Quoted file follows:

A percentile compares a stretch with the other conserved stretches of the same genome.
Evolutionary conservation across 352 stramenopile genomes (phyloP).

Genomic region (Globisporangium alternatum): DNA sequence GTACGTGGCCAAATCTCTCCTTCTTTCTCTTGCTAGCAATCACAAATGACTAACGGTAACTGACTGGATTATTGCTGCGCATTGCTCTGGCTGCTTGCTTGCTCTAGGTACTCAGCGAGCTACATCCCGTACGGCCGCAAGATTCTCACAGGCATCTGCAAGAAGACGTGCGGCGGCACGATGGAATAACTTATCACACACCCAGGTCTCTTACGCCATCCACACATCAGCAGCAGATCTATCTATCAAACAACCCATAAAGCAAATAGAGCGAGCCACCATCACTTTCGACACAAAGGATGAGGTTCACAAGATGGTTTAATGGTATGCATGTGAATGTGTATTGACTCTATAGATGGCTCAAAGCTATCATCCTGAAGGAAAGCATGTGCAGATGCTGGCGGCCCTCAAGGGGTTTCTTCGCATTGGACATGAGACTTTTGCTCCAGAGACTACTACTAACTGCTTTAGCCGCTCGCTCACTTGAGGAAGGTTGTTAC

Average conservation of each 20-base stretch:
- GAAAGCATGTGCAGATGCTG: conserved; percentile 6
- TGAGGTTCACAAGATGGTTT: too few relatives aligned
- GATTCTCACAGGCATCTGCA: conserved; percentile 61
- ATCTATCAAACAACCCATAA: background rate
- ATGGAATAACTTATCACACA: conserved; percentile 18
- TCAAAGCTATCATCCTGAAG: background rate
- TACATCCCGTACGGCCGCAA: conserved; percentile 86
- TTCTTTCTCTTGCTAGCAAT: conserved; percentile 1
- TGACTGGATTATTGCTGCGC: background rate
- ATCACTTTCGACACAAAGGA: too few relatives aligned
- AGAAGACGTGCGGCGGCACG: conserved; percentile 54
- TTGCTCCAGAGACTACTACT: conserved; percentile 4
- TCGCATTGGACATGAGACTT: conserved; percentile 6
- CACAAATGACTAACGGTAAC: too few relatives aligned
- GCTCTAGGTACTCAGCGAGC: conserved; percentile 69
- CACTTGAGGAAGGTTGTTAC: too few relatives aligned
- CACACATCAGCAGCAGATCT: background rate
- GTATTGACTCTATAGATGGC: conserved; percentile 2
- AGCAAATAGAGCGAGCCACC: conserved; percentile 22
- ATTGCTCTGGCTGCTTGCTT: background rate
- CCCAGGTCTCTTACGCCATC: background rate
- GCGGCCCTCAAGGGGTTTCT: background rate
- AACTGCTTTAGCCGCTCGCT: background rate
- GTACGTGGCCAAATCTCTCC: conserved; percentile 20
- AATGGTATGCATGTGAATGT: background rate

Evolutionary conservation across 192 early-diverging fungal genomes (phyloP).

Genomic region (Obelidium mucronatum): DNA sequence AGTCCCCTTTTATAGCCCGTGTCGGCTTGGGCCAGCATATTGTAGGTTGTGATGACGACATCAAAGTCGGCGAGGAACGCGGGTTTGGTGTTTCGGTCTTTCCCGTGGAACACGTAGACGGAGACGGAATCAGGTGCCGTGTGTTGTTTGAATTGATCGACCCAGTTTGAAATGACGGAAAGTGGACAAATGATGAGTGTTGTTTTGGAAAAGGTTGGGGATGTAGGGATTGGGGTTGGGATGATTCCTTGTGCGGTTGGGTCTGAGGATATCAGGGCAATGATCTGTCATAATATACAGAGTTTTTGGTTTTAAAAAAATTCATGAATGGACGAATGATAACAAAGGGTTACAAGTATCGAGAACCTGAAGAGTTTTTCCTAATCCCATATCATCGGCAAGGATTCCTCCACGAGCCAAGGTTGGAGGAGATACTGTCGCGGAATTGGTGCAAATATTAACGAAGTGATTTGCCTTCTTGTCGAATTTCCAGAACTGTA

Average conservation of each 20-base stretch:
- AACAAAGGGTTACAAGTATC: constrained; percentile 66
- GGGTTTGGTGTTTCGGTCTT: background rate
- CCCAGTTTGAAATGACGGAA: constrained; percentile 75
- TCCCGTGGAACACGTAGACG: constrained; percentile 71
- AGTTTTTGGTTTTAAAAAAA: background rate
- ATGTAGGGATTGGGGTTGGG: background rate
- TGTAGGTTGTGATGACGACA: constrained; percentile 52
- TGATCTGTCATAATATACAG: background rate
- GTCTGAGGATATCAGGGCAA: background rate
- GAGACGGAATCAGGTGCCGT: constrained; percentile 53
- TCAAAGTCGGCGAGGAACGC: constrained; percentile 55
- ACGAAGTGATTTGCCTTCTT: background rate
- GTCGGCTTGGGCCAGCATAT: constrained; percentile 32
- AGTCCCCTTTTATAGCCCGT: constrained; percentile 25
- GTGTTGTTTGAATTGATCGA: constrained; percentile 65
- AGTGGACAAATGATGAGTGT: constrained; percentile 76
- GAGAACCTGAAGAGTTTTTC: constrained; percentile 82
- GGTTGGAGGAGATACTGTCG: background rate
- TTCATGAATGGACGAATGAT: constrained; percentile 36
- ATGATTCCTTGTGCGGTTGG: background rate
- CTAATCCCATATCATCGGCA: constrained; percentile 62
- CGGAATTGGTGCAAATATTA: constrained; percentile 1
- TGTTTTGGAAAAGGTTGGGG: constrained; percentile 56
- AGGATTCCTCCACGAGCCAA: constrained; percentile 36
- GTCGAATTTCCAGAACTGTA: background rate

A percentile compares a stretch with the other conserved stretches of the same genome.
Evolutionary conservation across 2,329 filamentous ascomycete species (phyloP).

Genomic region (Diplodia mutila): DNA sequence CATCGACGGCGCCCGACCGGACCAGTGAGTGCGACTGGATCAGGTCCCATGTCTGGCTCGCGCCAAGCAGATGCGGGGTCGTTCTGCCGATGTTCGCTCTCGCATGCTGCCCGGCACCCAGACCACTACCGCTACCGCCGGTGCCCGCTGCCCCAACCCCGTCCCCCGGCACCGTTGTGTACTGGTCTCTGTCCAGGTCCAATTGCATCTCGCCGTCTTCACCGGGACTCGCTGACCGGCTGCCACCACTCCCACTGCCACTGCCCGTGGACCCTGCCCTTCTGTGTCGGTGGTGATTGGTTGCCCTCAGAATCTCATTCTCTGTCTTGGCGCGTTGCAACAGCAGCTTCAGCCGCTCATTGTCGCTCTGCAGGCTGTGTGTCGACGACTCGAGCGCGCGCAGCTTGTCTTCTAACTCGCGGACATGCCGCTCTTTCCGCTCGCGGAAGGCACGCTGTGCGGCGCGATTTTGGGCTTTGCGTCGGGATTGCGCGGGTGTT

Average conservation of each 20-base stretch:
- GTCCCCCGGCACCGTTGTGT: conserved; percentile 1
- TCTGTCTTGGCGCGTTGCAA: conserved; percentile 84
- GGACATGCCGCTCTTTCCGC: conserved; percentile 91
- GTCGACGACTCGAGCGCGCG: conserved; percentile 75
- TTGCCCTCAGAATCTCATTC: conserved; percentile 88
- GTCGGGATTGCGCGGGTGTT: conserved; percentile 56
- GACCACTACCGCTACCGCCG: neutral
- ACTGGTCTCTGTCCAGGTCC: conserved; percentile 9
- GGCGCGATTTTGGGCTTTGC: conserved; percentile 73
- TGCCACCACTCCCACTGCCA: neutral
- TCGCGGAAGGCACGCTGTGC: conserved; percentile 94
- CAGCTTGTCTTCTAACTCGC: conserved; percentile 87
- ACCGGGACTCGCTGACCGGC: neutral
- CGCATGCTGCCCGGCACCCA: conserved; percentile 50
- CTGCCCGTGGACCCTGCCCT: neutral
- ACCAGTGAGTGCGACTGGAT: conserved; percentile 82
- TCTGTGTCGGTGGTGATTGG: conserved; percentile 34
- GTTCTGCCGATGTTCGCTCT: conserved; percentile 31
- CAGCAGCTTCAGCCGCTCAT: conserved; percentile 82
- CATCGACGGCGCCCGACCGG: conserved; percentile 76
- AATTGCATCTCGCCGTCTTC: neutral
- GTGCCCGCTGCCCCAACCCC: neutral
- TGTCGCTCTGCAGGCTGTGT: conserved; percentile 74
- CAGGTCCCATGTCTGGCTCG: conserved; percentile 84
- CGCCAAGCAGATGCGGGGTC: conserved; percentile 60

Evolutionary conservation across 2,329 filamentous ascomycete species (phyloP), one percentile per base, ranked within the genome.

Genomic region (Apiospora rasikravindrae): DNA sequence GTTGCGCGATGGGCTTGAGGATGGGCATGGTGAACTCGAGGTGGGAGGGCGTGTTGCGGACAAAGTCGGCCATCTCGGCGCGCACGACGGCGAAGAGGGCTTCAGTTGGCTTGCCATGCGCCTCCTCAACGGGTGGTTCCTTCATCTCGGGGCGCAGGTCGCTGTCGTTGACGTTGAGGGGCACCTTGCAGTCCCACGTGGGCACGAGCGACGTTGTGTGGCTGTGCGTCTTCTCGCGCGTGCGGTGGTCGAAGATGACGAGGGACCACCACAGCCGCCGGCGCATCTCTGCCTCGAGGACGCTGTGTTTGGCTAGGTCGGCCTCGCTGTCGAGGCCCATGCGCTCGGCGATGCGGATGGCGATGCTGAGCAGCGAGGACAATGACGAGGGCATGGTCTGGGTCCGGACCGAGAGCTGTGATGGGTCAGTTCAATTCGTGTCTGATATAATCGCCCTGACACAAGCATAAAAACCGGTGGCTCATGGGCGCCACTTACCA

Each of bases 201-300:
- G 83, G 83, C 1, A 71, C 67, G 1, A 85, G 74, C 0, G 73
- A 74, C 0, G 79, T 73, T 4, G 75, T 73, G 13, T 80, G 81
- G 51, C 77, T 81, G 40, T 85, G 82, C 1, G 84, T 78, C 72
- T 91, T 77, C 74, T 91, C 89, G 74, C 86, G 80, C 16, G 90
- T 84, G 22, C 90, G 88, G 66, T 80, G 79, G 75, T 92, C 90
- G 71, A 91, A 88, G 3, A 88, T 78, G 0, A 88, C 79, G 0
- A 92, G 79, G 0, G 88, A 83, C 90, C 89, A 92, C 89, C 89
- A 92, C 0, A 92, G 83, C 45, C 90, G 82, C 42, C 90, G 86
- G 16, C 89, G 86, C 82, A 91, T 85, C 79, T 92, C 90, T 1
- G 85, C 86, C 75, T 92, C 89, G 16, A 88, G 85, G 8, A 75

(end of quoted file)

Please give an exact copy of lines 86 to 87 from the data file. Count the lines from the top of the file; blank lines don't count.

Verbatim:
- CGCCAAGCAGATGCGGGGTC: conserved; percentile 60

Evolutionary conservation across 2,329 filamentous ascomycete species (phyloP), one percentile per base, ranked within the genome.